Jeremy describes the exhibition well, “The exhibition is a large-scale (and rare) overview of the last ten years of graphic design. As the title suggests, it focuses on the way graphic designers have broadened their practice beyond client work to include self-production and self-publishing. ”

We’re privileged to be featured in the exhibition with other brilliant things such as Chris Doyle’s identity guidelinesChristophe Szpajdel The Dark Lord of Logos (who coincidently designed the RIG logo) some Daniel Eatock goodness and Peter Buchanon-Smith’s Best Made Felling Axes among many others.

The exhibition is at the Walker Arts Centre until 22 January and then will be at the Cooper-Hewitt 2 June until 3 September.

I’m off to ask the CEO for a plane ticket.

 

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Filed under: art, media

Black and white and read all over

Black + White Photography: September issue

There’s a very useful article in the September issue of Black and White Photography magazine on different ways of creating a newspaper using black and white photographs. Tim Daly explains how to prepare images in different ways for different results. It’s worth getting a copy if you’re interested in printing a photo paper.

Escalier C's newspaper

There are also some lovely examples of black and white photography in this digitally-printed newspaper from Escalier C, a Parisian graphic design and art direction workshop. More photos on their website.

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Filed under: case studies, media

Lovely Stuff

Newspaper Club reviewed in Stuff Magazine

Newspaper Club gets a succunct and fair review in the latest Stuff Magazine. Their short feature sums up the whole operation of Newspaper Club much better than we do ourselves. “It’s a little clunky to use, but the fact it’s free and allows an untrained user to design a paper is seriously impressive.”

A little clunky but seriously impressive, in football terminology we’d have taken that before the kick off.

It also has some nice mentions for Preston Is My Paris and Structo, who were kind enough to scan this article in.

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Filed under: media

Guardian SXSW Hack Day

Guardian SXSW Hack Day

We spoke at the Guardian’s SXSW Hack Day at the weekend. That’s typical of us, working the weekend like all hungry young start ups.

We didn’t do any hacking, we just showed some examples of the different things you can do with newsprint. Jemima has written a nice article about it here. I suspect Sales & Marketing’s killer phrase “the aesthetic is rather like Geocities – it doesn’t matter how it looks, it’s just very pleasing to have made [it]“. Will fly round the interent and deliver hundreds of sales.

Guardian SXSW Hack Day newspaper

Talking of sales, the Guardian were kind enough to use our award winning service to make a newspaper themselves which was handed out to all the hackers.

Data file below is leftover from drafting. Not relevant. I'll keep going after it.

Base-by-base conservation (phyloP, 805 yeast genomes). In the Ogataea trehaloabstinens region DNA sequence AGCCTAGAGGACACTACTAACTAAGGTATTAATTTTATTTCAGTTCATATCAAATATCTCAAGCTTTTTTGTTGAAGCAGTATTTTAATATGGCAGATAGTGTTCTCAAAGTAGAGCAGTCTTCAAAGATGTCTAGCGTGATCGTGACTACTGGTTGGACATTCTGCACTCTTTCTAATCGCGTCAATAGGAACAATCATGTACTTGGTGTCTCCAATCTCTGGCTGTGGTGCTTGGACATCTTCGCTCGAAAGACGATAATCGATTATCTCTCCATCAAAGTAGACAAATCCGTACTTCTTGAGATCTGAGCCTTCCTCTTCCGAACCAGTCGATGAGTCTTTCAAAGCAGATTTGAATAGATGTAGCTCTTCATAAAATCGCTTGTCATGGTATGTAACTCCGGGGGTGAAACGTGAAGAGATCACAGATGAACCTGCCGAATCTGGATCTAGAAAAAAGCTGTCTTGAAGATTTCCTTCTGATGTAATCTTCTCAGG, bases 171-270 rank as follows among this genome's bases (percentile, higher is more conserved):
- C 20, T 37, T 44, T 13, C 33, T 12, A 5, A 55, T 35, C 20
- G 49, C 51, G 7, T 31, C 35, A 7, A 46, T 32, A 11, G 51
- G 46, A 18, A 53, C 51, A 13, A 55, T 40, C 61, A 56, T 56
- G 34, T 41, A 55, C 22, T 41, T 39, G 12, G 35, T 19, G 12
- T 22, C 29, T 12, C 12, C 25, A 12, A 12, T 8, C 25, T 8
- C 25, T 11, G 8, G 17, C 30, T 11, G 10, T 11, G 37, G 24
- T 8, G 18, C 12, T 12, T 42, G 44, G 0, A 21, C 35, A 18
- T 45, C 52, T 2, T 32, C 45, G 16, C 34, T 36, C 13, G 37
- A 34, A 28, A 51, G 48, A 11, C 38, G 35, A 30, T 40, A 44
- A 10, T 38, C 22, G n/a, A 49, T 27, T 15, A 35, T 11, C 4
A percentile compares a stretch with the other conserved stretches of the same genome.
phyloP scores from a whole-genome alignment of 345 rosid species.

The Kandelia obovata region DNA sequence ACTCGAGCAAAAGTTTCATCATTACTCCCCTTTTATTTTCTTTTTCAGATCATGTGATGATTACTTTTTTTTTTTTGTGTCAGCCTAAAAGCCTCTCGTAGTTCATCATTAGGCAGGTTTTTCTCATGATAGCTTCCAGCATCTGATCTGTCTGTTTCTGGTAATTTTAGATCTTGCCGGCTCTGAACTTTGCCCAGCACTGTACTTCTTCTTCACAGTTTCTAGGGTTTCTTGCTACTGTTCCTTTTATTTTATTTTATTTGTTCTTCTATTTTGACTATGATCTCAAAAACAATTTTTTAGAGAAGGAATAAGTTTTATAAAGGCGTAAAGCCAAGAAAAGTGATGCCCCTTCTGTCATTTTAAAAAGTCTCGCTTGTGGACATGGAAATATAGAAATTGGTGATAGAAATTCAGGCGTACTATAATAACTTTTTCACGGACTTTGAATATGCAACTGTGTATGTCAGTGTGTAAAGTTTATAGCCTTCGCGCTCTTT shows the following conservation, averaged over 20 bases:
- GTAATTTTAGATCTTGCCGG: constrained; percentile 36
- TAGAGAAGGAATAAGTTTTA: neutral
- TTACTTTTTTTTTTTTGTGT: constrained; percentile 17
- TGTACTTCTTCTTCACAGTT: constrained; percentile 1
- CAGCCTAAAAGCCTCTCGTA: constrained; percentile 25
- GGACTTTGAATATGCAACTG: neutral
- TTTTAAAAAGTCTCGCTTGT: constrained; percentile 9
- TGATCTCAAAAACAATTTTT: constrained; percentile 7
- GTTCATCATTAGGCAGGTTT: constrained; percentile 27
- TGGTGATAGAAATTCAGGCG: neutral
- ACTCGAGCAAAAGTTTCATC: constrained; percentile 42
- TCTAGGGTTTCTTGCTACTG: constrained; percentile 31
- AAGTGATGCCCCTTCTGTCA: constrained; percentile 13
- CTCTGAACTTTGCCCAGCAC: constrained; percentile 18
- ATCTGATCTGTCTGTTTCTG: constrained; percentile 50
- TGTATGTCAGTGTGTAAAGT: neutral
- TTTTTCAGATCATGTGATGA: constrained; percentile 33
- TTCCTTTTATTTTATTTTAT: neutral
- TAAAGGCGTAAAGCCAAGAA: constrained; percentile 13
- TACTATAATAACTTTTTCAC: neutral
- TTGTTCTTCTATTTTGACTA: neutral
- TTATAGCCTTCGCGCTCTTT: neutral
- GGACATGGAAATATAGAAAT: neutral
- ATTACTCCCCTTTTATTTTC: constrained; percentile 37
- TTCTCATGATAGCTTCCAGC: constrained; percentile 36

Spotify

The picture above was taken by Aleks Krotoski of the chaps from Spotify, a music start up. They spoke just after us. They didn’t mention Geocities.

If you’d like to know which hacks won pop on over to the Guardian’s SXSW coverage. Thanks to all who came along to listen.

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Filed under: case studies, media

Newspaper Club “stupidly exciting” says BBC

While the Newspaper Club team is Stateside, business continues as normal (more or less) back at the UK ranch.  We got a nice bit of publicity on BBC News the other day. Media tycoons wanted: Make your own newspaper gives a pithy overview of how Newspaper Club started and what it has achieved so far. Ben Hammersley, Editor at Large of Wired magazine describes us as “stupidly exciting” which is nice, and our Russell (Sales & Marketing) claims that print isn’t dead. If you’re wondering what we’re all about it’s a good place to start.

We’ve had a lot of enquiries because of it (hooray!) and are printing and quoting like mad. If you’ve asked for an invitation we’ll get one out to you as soon as we can - within 48 hours or so. If you’ve been waiting any longer than that please check your spam folder as chances are it’s in there.

Tuesdays are Print Deadline Days (2pm to be precise) so hurry, hurry if you want to make this week’s run. If you don’t, don’t worry – there’ll be another one along next week.

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Newspaper Club on the Radio

It’s been a busy week for Newspaper Club. Slowly we’re pulling things together, but it feels a bit like for everything that gets ticked off the list, another two more things get added. The only way to tackle that it to prioritise, deadline and get on with the right stuff. And that’s what we’re doing.

So it’s a well deserved weekend, and we’re all enjoying some downtime. I’ve been careering up and down the Norfolk Broads, trying to dodge motor boats in our little canoe. It’s harder than I remember to keep it in a straight line, but we had an excellent, albeit soggy time.

Just before 5pm I dragged myself out of the water, grabbed a polystyrene cup of tea and sat down to listen to BBC Radio 4′s Saturday PM.

It was a short piece about changing face of newspaper printing, the romance and beauty of the medium, and where it might be heading. Newspaper Club is featured, along with the word “flong“.

You can listen to it with the player below, or download the MP3 directly.